On the other hand, if they're there representing the system, representing the entire organization and making that executive team, their number one team, then it's great to have them at the table because they can be a good strategic advisor. They can bring all that context and perspective, but they need to bring that as with where their primary loyalty or their primary drive is the shared collective result of the organization. 

And then we like to say that. Physicians would represent the executive team out to their constituency, not the other way around, or they're representing that constituency on the executive team.

Daniel J. Marino:

Right. But I also feel like you have to land on that vision, right? So that whole team, that leadership team does have to agree on where we're going to go. 

Right. I think that has to be the first step. And then maybe you might have a couple of different paths to get there. But if you don't have that North star, right, I think you're really challenged in terms of where to go. And then it's a matter of perceptions that come into play, which I would think would definitely tear the team apart.

Keith Hadley:

Right. And I would change one word that you said. You said they need to agree on where we're going. And I would say they don't need to agree. They need to commit. And so the, the CEO, their job is to be the decision maker, to build enough trust on the team, to get all the issues and perspectives on the table. 

Yes. From all the different functions, all the expertise that people are bringing, but often executive teams aren't going to agree. The goal is not consensus. The goal is clarity. So we need to agree on, Hey, what's our North star? Where’s our vision for the future? Or what's our strategy or how are we going to make these trade offs and the allocation of limited resources? 

And we need to debate it with good, honest debate. And then we need to decide. And often that the leader, you know, that's their job is to decide. My dad was a high school principal and I learned a lot of lessons from his leadership. And one of the things I'll never forget that he said is, the hardest part about being the principal at the high school, is that the only decisions he gets to make are the impossible ones.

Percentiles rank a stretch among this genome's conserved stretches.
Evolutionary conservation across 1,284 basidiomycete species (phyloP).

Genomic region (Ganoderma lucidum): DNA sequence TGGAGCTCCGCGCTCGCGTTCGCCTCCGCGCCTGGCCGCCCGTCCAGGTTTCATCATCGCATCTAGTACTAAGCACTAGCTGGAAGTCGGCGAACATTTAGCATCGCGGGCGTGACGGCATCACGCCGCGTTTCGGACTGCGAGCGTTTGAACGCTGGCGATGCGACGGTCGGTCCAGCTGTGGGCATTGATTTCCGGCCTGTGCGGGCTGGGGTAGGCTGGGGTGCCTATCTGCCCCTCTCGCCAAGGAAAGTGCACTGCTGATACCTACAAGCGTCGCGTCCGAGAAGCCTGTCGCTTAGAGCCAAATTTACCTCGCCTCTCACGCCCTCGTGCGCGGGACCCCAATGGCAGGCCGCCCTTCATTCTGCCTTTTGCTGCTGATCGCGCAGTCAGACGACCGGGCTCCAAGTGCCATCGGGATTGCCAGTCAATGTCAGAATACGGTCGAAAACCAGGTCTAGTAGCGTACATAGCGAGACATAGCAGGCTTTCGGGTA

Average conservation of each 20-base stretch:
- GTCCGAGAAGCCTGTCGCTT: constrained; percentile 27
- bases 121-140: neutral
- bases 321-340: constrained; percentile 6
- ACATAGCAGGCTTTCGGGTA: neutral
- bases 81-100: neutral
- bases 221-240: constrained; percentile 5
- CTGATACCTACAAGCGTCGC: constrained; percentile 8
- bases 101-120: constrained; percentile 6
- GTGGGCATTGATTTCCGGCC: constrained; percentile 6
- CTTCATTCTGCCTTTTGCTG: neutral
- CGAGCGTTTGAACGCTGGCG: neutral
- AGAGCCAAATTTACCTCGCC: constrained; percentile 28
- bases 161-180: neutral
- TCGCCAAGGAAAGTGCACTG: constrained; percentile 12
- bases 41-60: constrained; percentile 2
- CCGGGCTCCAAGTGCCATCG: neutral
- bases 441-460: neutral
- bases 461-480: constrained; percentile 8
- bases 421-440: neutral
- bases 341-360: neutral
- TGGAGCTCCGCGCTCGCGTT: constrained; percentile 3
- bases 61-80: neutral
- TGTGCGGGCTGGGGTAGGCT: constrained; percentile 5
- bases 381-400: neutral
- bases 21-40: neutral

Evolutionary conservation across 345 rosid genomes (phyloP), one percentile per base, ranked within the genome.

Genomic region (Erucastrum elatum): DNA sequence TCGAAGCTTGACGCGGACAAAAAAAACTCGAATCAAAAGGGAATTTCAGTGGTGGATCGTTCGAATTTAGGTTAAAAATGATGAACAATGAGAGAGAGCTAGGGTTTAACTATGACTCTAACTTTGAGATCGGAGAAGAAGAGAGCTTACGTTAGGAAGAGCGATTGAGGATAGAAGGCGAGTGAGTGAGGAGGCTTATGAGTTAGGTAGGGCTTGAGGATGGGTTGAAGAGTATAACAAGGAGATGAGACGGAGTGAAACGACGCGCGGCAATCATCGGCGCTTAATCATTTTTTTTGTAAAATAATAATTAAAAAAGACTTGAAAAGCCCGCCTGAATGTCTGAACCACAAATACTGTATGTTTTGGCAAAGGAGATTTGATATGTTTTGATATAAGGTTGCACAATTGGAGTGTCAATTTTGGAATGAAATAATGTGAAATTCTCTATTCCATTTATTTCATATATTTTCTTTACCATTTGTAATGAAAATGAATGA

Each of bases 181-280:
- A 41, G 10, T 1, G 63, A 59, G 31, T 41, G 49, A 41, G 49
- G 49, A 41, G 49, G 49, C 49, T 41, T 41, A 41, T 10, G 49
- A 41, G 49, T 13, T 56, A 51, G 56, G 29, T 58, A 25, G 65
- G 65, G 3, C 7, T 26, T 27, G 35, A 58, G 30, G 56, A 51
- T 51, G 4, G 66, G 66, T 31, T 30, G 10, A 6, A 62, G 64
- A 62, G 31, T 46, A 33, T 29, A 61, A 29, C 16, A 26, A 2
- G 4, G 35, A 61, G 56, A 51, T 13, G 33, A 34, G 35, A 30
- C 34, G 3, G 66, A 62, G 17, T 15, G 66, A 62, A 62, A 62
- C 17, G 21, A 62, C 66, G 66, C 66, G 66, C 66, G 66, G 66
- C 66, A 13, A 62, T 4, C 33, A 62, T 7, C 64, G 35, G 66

So if you're the CEO of a system. They recognize like, hey, I only get to decide when it's impossible. And I'll tell you what's impossible is that when you have a team of highly trained, highly skilled, well meaning leaders around the table and they do not agree, your job is to get all the issues on the table, listen to the various points of view, and then make a decision and then ask the team for, and expect their commitment. And that's really where that team one comes into play is that we need to be able to represent that decision out there at our team, team two, team three   four levels so that we can speak with one voice focused on one thing. And I think that's what breaks down most in executive teams is that people show up expecting it to be like Congress they leave with. You know, not having gotten their way, they leave with a lackluster, you know, lukewarm commitment, no matter how hard they try, they communicate through their nonverbals, their lackluster support. 

And now two, three, four layers out, you see these little gaps emerging between functions and people are left to fight as Pat says, bloody unwinnable battles between functions because their leaders are not clear. Their leaders are not aligned.  

Daniel J. Marino:

Yeah, it breaks down the organization. If you don't have that commitment and that alignment, I agree with you wholeheartedly. 

How much does agility come into play when within the leadership team,  

particularly aligning with the strategy? How agile do you have to be, you know, when do you need to pivot, if you will? 

Keith Hadley:

Yeah. The military has this great rule of thumb. It's called 70%. and it's when you get about 70% of the information that you think you need, it's probably time to make a decision. 

So before you have agility, you have decisiveness. And the idea being that as a leadership team, we need to make some decisions and let's make faster, better decisions by being clear and aligned. If we're making a fast high quality decision. We have to build in our ability to pivot and be agile. Meaning some of the decisions that we make, we're going to very quickly realize, Oh, that maybe wasn't the right decision. 

We need to come back to the table and make a new decision. And so agility comes in with, from a qualitative perspective, with things like humility. You know, leaders who are humble enough to say, like, hey, my job is to make a decision here, but I'm not always going to make the right decision. And hopefully these are decisions that if they're the wrong ones, we can walk back and make a new decision. 

And then they need to have the cadence or the rhythm to know that, like, on a daily weekly basis, we're checking in with people to know, like. Are you seeing signs that we should pivot. 

Daniel J. Marino: